Texas A&M and Team #14 are expected to receive a pro rata share equal to what the SEC’s 12 current universities are making: an average of about $18 million in league payouts.  (Individual universities can make more money from their separate television deals.)

The SEC deal, which ends in 2025, has a few windows when it can be renegotiated but no one from the SEC or the networks expects any radical change.”

Worse, the Big 12′s TV consultant told Thamel that A&M could actually make more money in the Big 12 when that league cuts its new television deal in four years.

From Thamel’s view, A&M is moving simply for the long-term security the SEC offers and not for increased wealth.

First, if that’s the case, then 99.9% of the coaches, administrators, analysts, and sports writers talking about this move are 99.9% wrong.  And that’d be an awful lot of wrong people.

Second, only if Slive cut a terrible TV deal with zero outs could the SEC not profit by adding two top 10 Nielsen markets and millions of new viewers.  The commissioner, however, has hinted that it’s standard for any TV contract to include a renegotiation clause should a conference expand or contract.  And remember, CBS’ top big wig said that CBS would expect to talk with the SEC should it expand.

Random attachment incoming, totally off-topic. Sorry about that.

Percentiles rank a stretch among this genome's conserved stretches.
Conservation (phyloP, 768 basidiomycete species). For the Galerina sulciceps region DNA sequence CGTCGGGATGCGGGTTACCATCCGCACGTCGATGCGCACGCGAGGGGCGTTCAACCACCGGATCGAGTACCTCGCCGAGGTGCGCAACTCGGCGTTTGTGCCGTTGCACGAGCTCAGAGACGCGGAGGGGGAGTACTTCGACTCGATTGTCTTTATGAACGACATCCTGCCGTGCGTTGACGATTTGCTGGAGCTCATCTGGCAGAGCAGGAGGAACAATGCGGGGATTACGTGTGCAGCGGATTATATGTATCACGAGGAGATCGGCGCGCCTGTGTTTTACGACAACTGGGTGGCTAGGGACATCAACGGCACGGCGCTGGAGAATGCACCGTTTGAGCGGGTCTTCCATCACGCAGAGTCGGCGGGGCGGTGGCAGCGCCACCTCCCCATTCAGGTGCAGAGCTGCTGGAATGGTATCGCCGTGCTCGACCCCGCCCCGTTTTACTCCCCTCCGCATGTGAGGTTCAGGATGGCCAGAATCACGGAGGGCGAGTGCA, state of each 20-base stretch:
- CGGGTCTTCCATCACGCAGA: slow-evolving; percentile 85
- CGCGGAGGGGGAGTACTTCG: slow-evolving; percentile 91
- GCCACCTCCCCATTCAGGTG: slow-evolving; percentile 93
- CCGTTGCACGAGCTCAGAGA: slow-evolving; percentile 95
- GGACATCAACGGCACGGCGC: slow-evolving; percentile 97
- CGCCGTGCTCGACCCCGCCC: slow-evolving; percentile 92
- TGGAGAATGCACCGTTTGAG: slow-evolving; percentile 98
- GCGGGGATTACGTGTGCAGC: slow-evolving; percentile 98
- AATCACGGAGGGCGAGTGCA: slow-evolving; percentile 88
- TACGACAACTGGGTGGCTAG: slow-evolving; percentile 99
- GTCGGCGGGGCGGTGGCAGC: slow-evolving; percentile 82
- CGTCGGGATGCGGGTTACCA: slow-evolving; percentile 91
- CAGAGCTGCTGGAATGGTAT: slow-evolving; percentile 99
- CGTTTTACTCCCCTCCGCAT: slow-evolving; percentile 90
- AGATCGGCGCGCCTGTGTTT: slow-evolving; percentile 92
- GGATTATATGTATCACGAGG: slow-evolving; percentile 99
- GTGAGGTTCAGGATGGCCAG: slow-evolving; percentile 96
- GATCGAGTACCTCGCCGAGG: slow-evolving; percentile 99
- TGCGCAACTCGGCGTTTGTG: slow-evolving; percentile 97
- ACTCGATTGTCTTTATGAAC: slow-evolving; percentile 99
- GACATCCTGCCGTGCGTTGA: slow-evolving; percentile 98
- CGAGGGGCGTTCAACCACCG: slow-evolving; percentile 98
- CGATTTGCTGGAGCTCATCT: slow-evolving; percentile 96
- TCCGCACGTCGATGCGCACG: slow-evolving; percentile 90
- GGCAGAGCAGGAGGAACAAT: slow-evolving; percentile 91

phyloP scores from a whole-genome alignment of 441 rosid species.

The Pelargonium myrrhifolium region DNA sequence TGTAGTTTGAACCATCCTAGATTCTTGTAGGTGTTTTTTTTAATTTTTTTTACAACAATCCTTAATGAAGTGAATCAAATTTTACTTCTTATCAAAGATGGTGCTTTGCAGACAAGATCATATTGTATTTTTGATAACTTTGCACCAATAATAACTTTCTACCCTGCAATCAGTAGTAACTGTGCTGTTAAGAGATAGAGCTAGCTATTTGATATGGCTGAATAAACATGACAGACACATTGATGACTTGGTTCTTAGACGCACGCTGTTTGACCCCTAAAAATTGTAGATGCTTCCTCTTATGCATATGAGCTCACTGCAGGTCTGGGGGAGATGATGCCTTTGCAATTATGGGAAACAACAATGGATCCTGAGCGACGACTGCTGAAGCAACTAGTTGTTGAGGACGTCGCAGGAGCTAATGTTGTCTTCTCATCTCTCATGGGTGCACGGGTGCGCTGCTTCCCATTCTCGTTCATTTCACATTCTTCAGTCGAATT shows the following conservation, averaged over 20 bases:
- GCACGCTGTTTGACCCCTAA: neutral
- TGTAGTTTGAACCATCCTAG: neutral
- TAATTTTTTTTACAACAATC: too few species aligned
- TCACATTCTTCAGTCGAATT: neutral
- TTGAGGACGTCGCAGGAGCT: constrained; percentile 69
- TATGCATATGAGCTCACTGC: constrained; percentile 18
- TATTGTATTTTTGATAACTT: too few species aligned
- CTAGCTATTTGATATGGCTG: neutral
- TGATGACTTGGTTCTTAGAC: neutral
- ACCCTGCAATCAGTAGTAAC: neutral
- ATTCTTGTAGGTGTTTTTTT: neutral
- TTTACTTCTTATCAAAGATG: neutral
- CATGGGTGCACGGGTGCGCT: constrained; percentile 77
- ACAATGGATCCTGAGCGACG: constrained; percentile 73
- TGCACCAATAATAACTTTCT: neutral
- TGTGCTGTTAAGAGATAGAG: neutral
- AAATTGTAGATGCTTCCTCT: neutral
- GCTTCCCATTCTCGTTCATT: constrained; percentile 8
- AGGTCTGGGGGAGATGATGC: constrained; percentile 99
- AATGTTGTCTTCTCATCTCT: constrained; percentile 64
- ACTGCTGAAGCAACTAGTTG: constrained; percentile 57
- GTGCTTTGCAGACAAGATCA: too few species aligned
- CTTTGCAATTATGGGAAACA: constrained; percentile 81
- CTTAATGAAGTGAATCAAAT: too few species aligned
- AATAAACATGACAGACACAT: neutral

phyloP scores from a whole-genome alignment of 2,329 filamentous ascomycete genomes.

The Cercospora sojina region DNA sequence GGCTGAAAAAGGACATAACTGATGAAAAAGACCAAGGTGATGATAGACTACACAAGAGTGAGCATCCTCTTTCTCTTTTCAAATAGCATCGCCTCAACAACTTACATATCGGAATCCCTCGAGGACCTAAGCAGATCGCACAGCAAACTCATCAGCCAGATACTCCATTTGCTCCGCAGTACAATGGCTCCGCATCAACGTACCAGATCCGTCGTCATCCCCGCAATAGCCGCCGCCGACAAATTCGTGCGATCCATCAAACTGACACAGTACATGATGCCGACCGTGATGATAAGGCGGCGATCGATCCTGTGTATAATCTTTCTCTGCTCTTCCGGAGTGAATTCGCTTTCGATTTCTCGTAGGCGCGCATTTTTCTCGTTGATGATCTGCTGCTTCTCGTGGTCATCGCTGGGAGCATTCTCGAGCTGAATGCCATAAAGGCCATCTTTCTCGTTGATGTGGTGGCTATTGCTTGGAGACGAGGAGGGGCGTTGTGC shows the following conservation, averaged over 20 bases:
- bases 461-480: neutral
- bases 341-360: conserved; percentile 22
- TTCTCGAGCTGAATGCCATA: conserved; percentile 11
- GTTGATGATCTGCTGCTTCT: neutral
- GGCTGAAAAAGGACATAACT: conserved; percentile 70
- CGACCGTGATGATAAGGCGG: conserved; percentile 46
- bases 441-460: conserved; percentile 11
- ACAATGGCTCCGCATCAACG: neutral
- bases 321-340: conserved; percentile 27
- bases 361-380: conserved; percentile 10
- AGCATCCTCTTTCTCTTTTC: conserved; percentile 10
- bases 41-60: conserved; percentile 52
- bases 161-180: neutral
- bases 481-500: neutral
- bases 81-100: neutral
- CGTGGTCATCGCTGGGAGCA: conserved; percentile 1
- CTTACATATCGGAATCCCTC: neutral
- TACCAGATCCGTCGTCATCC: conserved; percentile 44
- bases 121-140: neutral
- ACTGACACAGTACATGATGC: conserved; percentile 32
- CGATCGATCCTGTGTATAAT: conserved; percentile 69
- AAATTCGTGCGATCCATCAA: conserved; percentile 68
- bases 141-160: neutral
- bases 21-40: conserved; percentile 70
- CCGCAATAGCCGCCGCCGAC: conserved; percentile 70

Third, assuming A&M is ready to make this move solely for stability’s sake, what’s in it for the SEC?  If not money, then what?  Are we to believe 12 SEC presidents will agree to see their slices of the pie get smaller?  Or stay the same?  While their odds of reaching a BCS bowl shrink?